This report presents the collective results of studies funded under a 1992 congressional directive to the Office of Juvenile Justice and Delinquency Prevention (OJJDP) to fund additional research examining violence committed by or against juveniles in urban and rural areas.
Among the research objectives were to examine the characteristics of juveniles involved in violence, to determine the context in which juvenile violence tends to occur, and to make recommendations for the prevention and control of violence by or against juveniles. In response to the legislation, OJJDP funded four new violence studies and continued funding for three existing research projects examining the causes and correlates of serious and violent juvenile offending. Results revealed that young black males are disproportionately involved as offenders and as victims of violence, that guns have a large role in juvenile violence, and that gang members are often involved in violence. Findings also revealed that the majority of youths who live in impoverished and high-crime areas are not involved in serious juvenile delinquency. The recommendations of the studies emphasized four major areas of intervention: (1) gangs, (2) guns, (3) high-risk juveniles; and (4) locations and times of highest risk for juvenile violence. The studies also provided examples that address each area of intervention. The studies' overriding message was that the need exists for a balanced and comprehensive approach to addressing juvenile violence. Communities must work with the juvenile justice system to prevent the development of violent behavior and to intervene with violent youth in effective ways. Chart, footnotes, appended summaries of individual studies, and 43 references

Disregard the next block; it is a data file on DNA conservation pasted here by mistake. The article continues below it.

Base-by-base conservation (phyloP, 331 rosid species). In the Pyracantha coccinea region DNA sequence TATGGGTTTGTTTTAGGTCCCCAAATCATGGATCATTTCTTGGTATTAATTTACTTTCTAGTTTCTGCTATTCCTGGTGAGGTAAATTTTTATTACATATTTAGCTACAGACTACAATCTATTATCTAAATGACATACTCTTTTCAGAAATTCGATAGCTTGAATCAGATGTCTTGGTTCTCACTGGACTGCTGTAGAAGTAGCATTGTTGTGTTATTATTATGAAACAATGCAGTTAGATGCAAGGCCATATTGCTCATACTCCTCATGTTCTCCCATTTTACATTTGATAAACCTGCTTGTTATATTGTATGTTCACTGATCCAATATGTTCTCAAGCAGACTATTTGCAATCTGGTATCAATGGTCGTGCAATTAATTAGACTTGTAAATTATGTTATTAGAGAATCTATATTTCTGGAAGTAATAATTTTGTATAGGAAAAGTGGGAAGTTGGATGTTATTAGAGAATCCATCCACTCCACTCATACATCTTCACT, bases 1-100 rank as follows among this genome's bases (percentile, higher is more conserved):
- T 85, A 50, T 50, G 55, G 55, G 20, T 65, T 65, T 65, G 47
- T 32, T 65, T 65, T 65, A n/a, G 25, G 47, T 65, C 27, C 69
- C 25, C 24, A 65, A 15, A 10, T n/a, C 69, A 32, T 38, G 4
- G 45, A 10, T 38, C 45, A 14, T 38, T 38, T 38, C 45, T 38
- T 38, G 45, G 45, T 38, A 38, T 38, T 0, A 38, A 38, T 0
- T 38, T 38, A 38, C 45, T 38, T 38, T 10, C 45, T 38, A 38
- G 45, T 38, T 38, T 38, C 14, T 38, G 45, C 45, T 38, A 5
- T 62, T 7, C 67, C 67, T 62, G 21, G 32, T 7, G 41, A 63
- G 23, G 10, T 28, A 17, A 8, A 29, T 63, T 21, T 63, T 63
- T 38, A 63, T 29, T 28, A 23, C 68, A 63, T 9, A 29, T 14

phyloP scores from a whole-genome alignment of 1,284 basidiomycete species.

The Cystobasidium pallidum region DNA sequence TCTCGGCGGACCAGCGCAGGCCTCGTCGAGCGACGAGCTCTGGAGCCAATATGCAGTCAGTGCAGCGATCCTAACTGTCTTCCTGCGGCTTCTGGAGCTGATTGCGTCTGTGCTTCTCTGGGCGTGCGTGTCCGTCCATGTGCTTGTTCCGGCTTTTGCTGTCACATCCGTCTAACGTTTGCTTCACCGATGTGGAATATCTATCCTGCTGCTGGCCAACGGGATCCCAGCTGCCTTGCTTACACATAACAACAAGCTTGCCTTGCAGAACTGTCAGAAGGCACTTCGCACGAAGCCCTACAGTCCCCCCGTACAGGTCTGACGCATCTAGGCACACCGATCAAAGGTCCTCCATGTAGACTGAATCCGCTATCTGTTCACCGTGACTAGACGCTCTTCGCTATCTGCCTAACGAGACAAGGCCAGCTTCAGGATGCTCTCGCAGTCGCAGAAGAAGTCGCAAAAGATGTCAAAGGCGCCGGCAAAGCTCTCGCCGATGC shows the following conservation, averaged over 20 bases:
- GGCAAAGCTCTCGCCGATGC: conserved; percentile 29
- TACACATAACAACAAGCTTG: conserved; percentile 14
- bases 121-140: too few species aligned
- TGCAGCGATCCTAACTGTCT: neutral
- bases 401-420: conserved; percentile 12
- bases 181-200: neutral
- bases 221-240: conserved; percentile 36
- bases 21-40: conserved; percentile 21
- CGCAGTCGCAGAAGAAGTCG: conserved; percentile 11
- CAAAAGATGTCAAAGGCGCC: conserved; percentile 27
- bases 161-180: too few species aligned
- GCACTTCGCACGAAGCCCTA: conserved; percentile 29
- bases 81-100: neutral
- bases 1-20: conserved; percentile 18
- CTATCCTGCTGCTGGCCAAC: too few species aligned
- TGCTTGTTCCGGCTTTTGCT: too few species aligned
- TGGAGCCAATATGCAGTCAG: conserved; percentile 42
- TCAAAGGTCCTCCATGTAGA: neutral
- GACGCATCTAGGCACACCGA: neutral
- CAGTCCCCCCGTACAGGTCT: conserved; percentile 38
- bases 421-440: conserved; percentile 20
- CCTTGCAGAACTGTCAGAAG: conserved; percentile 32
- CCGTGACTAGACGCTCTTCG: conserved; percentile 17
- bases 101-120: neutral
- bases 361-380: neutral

Date Published: July 1, 1999